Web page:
Phosphates artificially added to foods like dairy and cereal products have been associated with sharp increases in blood phosphorous levels that could be harmful to the kidneys, particularly for patients with existing reduced kidney function.
Other studies have shown connections between consumption of phosphate in any form and blood; phosphates can be naturally occurring or added to foods as preservatives, thickening agents, and leaveners. Wadi Suki, MD, of Houston Methodist Hospital, and colleagues evaluated patient data from the National Health and Nutrition Examination Survey (NHANES) spanning 2003–2006 to determine how food consumed impacted blood phosphorous levels.
After controlling for body mass index, kidney function, sex, race, and other factors, the most significant increase in blood phosphate levels were seen in individuals who ate dairy foods and cereal/grain-based foods that contain artificially added phosphates (called “inorganic phosphorous”). A significant increase in blood phosphorous was also observed in those who ate dairy foods without artificially added phosphates, but the effect was less pronounced. When removing kidney function as a control, those with poor kidney function had higher phosphate levels, which indicates that these people had a reduced capability for expunging excess phosphate from the blood.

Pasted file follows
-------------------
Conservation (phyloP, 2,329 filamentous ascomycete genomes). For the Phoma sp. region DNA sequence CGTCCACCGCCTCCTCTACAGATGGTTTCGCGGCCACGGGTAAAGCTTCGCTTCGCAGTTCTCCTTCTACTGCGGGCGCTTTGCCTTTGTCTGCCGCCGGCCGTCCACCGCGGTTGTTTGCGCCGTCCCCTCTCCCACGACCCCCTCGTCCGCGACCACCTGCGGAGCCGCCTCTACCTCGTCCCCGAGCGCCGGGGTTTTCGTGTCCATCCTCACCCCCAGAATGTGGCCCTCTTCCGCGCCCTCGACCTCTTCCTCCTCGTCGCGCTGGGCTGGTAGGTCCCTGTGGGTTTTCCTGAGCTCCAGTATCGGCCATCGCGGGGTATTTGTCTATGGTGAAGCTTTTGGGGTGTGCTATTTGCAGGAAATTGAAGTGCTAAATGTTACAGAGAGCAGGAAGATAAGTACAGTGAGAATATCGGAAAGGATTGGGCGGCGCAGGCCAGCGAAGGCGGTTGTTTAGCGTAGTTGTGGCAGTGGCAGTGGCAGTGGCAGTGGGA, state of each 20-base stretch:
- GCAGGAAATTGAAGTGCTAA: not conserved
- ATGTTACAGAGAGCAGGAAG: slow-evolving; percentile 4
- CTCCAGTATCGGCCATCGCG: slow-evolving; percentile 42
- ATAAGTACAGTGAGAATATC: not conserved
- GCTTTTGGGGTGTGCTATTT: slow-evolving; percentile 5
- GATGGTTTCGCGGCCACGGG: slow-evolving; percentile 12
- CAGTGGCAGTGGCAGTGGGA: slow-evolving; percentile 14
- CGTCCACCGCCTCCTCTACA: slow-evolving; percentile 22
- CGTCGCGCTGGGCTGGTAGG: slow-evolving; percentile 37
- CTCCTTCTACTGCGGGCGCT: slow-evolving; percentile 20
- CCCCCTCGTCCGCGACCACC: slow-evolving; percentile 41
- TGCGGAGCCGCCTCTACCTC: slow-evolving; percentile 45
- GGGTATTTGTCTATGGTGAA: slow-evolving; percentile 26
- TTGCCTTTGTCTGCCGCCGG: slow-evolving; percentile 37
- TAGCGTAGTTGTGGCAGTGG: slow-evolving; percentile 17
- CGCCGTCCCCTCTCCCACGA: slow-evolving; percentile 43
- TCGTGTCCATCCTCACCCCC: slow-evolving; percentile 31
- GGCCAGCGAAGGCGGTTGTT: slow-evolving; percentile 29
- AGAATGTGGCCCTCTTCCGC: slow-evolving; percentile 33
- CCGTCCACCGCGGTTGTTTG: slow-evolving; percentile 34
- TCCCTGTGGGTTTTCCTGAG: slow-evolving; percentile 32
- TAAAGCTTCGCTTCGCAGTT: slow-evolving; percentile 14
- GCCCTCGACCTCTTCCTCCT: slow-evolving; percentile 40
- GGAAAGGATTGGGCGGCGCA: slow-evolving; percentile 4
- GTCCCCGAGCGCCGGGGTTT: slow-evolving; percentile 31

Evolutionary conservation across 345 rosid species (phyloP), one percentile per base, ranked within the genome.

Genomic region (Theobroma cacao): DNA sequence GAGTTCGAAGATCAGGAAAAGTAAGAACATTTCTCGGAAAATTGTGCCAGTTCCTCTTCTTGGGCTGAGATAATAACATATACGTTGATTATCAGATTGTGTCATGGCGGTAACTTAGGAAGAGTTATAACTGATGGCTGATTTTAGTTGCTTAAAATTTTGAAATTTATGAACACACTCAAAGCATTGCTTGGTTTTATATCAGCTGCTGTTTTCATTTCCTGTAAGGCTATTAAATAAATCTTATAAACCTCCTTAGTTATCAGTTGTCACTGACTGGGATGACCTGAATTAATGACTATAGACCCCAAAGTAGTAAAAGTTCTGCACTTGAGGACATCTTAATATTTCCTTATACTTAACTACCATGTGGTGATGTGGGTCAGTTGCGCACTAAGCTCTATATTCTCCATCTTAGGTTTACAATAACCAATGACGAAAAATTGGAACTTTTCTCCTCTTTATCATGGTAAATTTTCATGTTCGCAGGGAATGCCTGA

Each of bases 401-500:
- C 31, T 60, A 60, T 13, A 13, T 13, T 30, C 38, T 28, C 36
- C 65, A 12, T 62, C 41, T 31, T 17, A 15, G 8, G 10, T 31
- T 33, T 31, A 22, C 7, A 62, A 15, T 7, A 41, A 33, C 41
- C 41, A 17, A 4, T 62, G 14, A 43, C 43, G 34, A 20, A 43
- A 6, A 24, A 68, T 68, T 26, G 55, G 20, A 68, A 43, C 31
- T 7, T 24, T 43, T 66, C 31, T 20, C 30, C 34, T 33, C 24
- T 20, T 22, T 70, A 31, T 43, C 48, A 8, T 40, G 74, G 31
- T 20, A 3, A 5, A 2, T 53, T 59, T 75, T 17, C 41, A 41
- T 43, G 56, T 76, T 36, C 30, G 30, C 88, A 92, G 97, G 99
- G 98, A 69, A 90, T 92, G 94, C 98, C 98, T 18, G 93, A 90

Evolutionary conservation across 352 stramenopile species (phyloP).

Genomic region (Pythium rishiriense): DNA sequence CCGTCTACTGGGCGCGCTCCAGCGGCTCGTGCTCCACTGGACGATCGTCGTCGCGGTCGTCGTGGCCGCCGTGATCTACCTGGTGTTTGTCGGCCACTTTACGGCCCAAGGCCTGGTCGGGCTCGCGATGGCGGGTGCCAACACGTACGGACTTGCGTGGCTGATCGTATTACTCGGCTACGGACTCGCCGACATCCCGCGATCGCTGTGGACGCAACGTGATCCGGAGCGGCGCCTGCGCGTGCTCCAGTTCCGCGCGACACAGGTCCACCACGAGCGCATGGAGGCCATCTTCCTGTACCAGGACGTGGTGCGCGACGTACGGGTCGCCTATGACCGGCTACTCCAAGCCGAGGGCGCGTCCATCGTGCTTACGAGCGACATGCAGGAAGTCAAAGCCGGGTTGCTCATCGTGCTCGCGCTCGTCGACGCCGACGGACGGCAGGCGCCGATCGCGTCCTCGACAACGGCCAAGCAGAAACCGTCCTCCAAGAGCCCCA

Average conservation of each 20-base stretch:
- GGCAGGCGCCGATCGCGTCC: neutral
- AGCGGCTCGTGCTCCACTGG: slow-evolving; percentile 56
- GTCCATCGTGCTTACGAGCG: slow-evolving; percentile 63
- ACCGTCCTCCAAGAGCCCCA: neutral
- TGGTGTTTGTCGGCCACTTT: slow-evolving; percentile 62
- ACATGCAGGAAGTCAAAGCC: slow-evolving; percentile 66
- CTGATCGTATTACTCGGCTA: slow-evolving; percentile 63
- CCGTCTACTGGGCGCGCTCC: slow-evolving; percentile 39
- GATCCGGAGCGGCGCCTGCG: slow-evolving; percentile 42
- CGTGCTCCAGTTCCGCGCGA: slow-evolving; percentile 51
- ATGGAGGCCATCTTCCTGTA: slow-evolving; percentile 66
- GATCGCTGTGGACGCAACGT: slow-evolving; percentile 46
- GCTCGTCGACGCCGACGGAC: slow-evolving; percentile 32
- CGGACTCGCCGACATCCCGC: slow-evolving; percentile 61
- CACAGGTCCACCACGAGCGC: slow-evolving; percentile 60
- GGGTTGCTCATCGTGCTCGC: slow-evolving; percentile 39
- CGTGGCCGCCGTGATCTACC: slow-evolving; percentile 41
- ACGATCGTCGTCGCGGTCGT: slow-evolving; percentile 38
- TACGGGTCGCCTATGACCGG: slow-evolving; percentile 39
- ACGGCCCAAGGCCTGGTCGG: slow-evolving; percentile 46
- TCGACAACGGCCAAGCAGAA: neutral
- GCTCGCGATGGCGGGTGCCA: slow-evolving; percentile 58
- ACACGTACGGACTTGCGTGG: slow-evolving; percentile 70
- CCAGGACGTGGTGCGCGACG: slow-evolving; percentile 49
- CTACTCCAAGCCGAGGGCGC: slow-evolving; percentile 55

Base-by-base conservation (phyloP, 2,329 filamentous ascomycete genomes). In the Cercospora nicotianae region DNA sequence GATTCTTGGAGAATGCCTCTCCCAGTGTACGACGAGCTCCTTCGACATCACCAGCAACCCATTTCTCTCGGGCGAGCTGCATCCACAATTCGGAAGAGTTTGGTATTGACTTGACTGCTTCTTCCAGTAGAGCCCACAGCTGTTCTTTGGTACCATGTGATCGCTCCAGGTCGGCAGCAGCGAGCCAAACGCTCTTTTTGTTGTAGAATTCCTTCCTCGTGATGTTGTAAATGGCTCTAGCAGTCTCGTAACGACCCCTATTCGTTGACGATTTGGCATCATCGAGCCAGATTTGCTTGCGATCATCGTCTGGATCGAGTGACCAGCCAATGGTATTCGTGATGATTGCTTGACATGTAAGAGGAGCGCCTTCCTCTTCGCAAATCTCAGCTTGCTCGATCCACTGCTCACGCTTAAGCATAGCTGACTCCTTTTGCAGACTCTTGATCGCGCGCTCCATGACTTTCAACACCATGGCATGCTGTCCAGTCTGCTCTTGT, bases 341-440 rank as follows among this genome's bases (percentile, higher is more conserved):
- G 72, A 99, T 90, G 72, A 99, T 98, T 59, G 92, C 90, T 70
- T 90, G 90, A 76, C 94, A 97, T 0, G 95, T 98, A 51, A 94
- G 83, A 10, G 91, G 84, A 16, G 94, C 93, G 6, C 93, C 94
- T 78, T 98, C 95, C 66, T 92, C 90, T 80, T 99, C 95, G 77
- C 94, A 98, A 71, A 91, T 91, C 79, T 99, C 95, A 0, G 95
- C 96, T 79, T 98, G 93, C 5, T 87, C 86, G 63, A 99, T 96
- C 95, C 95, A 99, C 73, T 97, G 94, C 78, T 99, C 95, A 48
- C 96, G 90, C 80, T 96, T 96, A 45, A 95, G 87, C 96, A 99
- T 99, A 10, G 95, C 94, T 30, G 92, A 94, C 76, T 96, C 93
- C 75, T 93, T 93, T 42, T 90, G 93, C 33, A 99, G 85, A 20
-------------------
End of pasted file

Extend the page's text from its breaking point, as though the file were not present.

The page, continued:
The Institute of Medicine (IOM) recommends 700mg of phosphate per day, but many in this study were consuming twice this amount. This could be dangerous for individuals with existing kidney damage or chronic renal disease, the authors note. Currently, the Food and Drug Administration (FDA) does not require food producers to distinguish between naturally occurring and artificially added phosphates on labels and the FDA does not require food producers to quantify the amount of phosphate in the product.
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